“Everyone lies about writting. They lie about how easy it is or how hard it was. They perpetuate a romantic idea that writting is some beautiful experience that takes place in an architectural room filled with leather novels and chai tea. They talk about their ‘morning ritual’ and how they ‘dress for writting’… No one tells the truth about writting a book. Authors pretend their stories were always shiny and perfect and just waiting to be written. The truth is, writting is this: hard and boring and ocassionally great, but usually not”
– Amy Poehler (via hellolauravela)
There definitely is a romantic vision of writing: my own involves sipping (green/peach not chai) tea, while sitting on an adirondack chair by a lake on a beautiful sunny day. But a day where it’s cool enough to wear leggings and a baggy sweater, because those are crucial pieces to the picture as well. But most often, I’m at my messy desk sitting on two pillows because my chair is too low and if I write too long there without them my neck seizes up so that I can’t move it. (Glamarous, amirite?) There usually is tea involved, but my attire is Penn State sweats and a stretchy t-shirt I’ve owned for years and should probably toss.
But I will say a part of me disagrees with this quote, mostly because I like talking about how difficult and sometimes awful it is. It’s like when people ask me if my tattoos hurt to get done. (Yes. Yes they did hurt.) Writing a book is hard. It hurts. It’s painful at times because there are moments where the words don’t come out. There are hours of re-reading, and then re-reading that, and then making minute edits that make you want to claw your eyes out. And then by the end you can’t even read the work any more because you can no longer tell if it’s good or bad or just words on a page. And I will absolutely scream all that from the rooftops.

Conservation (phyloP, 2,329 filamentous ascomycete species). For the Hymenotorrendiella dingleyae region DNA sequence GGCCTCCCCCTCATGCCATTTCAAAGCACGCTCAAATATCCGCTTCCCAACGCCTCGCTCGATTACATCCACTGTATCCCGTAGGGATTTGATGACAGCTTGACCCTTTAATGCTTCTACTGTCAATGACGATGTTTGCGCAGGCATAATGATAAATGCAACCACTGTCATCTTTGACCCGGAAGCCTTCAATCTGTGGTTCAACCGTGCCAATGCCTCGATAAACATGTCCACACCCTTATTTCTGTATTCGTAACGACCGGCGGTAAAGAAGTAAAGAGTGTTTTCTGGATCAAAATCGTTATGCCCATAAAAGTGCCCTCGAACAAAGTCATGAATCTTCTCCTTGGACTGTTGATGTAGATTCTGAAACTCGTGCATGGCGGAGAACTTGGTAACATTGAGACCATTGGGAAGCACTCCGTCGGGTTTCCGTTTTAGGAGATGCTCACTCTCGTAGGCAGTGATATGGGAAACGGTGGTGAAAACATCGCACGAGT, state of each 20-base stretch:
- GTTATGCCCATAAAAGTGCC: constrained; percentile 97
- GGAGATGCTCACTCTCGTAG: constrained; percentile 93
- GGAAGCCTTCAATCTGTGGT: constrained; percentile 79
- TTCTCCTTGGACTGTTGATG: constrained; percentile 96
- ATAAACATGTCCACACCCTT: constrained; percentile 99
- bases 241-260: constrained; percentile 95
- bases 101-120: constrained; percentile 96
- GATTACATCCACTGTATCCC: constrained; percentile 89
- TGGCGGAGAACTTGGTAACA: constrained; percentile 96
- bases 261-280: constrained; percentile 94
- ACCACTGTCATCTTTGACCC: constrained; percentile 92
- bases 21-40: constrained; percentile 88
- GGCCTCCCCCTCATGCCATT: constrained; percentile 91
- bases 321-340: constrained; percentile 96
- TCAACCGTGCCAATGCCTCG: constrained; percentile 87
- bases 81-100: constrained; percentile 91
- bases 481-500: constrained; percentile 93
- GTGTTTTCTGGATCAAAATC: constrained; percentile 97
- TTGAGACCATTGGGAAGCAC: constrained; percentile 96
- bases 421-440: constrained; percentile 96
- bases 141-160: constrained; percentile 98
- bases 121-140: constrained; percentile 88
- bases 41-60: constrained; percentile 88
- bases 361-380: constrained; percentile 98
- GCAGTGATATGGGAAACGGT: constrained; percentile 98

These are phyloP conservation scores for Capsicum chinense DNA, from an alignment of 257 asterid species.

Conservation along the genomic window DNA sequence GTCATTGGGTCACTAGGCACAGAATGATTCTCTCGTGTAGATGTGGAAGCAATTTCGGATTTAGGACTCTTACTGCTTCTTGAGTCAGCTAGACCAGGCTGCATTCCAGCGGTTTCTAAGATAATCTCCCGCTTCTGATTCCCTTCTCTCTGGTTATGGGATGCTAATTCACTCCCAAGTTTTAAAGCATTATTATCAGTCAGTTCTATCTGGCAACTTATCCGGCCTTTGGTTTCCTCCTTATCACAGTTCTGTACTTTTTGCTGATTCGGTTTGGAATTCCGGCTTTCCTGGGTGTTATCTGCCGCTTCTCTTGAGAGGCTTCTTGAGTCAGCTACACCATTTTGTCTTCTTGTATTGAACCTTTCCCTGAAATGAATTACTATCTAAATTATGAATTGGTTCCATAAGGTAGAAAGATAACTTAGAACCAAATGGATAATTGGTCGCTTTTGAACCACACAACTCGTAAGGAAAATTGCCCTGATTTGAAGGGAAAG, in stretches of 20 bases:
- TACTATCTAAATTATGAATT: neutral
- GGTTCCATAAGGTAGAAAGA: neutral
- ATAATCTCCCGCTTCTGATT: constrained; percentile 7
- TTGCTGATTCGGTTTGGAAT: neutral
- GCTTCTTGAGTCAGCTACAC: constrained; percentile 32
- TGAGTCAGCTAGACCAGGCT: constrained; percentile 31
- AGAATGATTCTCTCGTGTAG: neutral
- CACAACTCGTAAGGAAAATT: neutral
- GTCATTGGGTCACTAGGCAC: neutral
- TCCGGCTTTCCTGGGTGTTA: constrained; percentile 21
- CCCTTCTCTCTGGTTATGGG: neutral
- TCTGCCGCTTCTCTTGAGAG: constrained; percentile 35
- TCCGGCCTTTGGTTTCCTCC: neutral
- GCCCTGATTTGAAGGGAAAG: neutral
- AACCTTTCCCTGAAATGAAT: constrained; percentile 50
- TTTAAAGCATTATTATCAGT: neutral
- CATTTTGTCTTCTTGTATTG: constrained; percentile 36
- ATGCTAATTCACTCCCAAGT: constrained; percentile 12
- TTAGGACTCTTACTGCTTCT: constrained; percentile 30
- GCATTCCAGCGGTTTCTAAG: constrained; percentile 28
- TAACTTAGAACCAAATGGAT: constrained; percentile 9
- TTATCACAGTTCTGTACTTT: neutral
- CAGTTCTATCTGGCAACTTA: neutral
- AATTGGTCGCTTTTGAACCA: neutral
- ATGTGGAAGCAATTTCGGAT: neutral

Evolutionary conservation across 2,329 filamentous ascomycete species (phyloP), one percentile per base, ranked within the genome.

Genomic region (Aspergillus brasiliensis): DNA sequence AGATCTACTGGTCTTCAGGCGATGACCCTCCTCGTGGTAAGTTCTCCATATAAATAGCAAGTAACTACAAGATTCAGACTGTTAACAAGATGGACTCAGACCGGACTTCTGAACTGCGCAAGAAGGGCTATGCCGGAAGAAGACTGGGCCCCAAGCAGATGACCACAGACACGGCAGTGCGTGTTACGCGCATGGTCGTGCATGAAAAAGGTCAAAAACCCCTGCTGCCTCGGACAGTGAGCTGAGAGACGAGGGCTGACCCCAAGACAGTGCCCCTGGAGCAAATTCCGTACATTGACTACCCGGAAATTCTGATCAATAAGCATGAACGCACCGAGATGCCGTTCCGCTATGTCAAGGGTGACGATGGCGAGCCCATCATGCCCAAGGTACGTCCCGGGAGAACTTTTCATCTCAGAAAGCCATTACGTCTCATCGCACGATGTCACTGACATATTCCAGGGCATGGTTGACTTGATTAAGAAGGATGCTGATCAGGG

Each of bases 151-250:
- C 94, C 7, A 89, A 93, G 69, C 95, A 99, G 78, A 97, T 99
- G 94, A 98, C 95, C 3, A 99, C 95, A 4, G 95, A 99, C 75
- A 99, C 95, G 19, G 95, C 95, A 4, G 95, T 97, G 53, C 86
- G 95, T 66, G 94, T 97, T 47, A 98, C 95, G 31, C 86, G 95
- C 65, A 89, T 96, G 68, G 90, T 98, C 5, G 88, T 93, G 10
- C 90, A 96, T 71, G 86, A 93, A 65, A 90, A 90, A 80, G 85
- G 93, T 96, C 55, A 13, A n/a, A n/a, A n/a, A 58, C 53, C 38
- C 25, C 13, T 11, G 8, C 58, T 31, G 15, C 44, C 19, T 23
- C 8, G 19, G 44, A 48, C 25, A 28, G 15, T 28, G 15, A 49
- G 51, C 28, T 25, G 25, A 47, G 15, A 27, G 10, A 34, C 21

I guess it’s the “occasionally great” moments that keep us coming back. In tennis there’s something called a sweet spot on a racket. When you hit the ball just right, it’s almost indescribable how that feels. You just know with complete certainty that you can feel in your hand, in your arm, as it sends the signal to your brain, that what just happened was something special. It’s so rare, but it makes you stick around. That’s what I feel like when I write a sentence that just works. When I know, even when I go back and read the rest of the story a month later and wonder how it didn’t just self-combust it was that bad, that that one sentence holds up.
My stories (erm, the one or two I’ve written, let’s not get ahead of ourselves here) were never shiny little droplets of joy just waiting in hiding until I found a computer. They have been ideas that I have laboriously twisted into a semblance of a plot with characters I hope are flawed and likable and interesting, but who really knows? It was mornings I did not want to wake up early, and late nights I stayed up even though I was exhausted and knew the words would be crap anyway. It was passing up something fun on the weekends, to sit in B&N and drink green tea lemonades until I couldn’t stave off a bathroom run any longer. It was forcing myself to trudge through just one more page, just another thousand words, just one more chapter, even when my fingers just wanted to click over to Facebook or Twitter.
But then you have this thing that you created. After which, you get another idea, another seedling that might grow into a story. And you wonder. Was it worth it? Do I have the energy, patience and sheer willpower to do it all again? And maybe it was and maybe you do.
What do you think? What’s the #lifeofawriter really like for you? Is there chai tea involved?
All my love,
p.s. I downloaded Vance Joy’s album during my writing session at Starbucks (aka the bux) today and it is DELIGHTFUL. I usually don’t listen to music to write, but he was putting me in the mood. Check out this song. You’re welcome.